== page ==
, Volume 12, Issue 5, pp 777-791

First online:

Effects of Partial Harvest on the Carbon Stores in Douglas-fir/Western Hemlock Forests: A Simulation Study

  • Mark E. HarmonAffiliated withDepartment of Forest Science, Oregon State University Email author 
  • , Adam MorenoAffiliated withDepartment of Forest Science, Oregon State University
  • , James B. DomingoAffiliated withDepartment of Forest Science, Oregon State University

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The STANDCARB 2.0 model was used to examine the effects of partial harvest of trees within stands on forest-related carbon (C) stores in a typical Pacific Northwest Pseudotsuga/Tsuga forest. For harvest rotation intervals of 20 to 250 years the effect of completely dispersed (that is, a checkerboard) versus completely aggregated cutting patterns (that is, single blocks) was compared. The simulations indicated that forests with frequent, but partial removal of live trees can store as much C as those with complete tree harvest on less frequent intervals. Stores in forest products generally declined as the fraction of live trees harvested declined and as the interval between harvests increased. Although the proportion of total system stores in forest products increased as the frequency of harvests and proportion of trees removed increased, this did not offset the reduction in forest C stores these treatments caused. Spatial arrangement of harvest influenced tree species composition profoundly; however, the effects of aggregated versus dispersed cutting patterns on C stores were relatively small compared to the other treatments. This study indicates that there are multiple methods to increase C stores in the forest sector including either increasing the time between harvests or reducing the fraction of trees harvested during each harvest.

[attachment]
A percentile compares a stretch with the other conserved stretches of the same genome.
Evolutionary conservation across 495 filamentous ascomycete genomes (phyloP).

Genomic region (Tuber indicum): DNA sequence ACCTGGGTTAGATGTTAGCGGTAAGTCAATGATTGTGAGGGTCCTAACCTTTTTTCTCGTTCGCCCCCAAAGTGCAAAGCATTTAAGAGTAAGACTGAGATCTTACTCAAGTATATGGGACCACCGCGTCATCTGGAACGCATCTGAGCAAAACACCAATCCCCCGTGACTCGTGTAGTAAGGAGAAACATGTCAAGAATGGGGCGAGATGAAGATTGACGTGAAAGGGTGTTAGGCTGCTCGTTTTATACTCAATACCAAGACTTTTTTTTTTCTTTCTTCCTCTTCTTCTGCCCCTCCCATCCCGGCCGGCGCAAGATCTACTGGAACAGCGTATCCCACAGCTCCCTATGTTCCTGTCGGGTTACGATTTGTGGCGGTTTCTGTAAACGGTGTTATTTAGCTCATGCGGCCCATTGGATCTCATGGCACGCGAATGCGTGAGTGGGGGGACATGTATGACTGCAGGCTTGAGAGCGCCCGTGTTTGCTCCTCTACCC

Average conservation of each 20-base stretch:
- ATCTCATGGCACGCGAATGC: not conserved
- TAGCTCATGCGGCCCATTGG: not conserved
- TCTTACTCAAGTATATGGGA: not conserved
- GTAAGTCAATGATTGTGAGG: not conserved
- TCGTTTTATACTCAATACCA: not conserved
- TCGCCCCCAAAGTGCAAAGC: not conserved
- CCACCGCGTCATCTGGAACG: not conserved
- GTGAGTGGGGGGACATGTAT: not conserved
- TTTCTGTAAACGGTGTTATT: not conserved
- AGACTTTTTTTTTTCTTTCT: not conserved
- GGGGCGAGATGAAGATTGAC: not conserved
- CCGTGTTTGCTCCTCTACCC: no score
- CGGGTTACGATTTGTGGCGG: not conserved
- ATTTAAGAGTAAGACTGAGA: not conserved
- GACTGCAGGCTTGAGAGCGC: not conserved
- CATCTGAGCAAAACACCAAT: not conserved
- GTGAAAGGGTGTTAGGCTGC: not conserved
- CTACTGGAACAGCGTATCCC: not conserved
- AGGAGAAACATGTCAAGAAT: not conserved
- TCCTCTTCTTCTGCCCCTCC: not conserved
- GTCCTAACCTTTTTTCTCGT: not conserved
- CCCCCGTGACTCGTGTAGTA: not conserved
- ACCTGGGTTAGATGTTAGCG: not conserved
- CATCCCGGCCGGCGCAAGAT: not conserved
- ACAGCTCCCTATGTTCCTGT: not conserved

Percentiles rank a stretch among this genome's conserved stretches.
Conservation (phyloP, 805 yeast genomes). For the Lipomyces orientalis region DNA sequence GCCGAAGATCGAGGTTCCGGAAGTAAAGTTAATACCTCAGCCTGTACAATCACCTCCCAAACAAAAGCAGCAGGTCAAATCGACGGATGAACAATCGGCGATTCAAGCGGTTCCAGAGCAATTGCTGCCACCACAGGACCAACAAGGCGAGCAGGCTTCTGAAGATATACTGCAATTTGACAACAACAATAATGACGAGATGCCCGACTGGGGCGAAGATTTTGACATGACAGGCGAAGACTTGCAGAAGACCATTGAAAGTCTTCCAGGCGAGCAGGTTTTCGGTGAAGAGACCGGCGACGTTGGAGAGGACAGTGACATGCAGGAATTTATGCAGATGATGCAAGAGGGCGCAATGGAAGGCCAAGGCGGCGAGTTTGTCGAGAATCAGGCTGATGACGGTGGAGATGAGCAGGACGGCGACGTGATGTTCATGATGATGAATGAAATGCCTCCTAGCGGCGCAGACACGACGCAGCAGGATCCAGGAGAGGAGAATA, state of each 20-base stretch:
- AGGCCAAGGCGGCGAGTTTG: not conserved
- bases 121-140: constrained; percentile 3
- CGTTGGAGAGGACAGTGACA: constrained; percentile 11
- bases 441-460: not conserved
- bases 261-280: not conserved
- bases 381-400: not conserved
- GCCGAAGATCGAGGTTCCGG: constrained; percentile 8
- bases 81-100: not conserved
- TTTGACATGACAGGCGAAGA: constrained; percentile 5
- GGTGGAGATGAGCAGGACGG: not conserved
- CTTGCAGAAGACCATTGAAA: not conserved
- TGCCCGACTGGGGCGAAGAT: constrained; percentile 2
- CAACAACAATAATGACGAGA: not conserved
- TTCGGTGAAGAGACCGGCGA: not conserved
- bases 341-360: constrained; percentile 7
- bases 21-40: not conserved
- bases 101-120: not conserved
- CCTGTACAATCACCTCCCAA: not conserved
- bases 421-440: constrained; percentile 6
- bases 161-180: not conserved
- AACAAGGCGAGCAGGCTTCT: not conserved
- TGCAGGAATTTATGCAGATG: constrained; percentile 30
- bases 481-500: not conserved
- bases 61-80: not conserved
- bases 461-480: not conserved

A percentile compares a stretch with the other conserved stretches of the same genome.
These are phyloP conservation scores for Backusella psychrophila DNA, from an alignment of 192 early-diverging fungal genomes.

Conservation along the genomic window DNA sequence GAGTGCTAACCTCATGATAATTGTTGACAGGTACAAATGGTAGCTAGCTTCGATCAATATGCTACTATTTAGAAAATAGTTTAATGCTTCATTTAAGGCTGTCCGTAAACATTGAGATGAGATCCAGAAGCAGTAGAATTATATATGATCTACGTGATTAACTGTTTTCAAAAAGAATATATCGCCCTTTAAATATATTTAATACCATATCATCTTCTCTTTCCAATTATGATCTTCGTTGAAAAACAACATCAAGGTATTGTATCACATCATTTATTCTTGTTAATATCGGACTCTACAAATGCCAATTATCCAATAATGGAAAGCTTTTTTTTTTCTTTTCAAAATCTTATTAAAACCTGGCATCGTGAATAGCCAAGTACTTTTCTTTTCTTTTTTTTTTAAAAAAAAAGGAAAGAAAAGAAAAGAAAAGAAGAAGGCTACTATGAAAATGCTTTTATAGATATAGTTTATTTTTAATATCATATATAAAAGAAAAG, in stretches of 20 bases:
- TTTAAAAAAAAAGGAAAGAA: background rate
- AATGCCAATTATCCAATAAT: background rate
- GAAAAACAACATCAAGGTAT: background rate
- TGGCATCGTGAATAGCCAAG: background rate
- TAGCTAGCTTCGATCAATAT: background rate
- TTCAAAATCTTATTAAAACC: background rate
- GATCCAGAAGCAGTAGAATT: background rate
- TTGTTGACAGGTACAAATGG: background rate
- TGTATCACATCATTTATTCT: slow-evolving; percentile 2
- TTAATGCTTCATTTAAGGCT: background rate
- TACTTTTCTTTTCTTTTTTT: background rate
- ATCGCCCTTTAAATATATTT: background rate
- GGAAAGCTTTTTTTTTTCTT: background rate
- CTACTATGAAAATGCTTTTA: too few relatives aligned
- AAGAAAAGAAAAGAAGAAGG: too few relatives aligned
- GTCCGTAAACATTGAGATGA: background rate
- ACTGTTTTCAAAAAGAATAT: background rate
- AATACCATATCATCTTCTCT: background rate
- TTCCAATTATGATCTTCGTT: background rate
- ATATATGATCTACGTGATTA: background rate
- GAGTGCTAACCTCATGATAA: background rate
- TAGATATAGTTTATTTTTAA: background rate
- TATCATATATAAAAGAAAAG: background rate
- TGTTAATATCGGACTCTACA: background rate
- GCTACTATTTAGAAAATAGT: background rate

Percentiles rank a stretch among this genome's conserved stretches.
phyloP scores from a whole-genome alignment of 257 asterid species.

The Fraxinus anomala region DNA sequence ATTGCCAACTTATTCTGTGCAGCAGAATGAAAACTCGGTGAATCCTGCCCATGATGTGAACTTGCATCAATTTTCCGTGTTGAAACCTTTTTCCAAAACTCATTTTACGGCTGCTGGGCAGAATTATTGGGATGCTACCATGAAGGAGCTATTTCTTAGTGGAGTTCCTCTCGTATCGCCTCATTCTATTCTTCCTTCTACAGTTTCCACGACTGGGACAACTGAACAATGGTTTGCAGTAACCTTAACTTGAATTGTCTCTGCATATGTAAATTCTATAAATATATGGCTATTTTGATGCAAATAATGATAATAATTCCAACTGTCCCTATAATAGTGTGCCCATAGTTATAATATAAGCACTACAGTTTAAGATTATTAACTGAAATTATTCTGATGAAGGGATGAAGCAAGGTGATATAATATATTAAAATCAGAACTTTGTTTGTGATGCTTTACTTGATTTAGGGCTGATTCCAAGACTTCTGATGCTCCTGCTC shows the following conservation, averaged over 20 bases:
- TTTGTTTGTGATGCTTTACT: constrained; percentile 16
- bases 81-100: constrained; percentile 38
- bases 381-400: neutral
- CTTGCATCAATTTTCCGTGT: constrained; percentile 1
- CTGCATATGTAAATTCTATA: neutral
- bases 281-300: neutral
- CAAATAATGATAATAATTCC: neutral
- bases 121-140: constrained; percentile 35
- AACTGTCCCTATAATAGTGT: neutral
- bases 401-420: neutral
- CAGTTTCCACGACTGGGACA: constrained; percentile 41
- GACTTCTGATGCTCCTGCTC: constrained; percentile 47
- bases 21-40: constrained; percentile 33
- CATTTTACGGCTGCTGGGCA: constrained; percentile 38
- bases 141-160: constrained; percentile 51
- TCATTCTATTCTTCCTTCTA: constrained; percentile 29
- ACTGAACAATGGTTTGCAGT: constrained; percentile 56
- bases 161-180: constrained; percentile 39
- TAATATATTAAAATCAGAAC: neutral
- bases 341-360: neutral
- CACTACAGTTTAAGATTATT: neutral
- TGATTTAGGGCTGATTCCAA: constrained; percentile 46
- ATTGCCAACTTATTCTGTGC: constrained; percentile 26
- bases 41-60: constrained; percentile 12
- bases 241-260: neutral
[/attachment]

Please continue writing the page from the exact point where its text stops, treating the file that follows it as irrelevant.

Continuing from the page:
Key words

carbon sequestration carbon management and dynamics disturbance forest products simulation modeling Pacific Northwest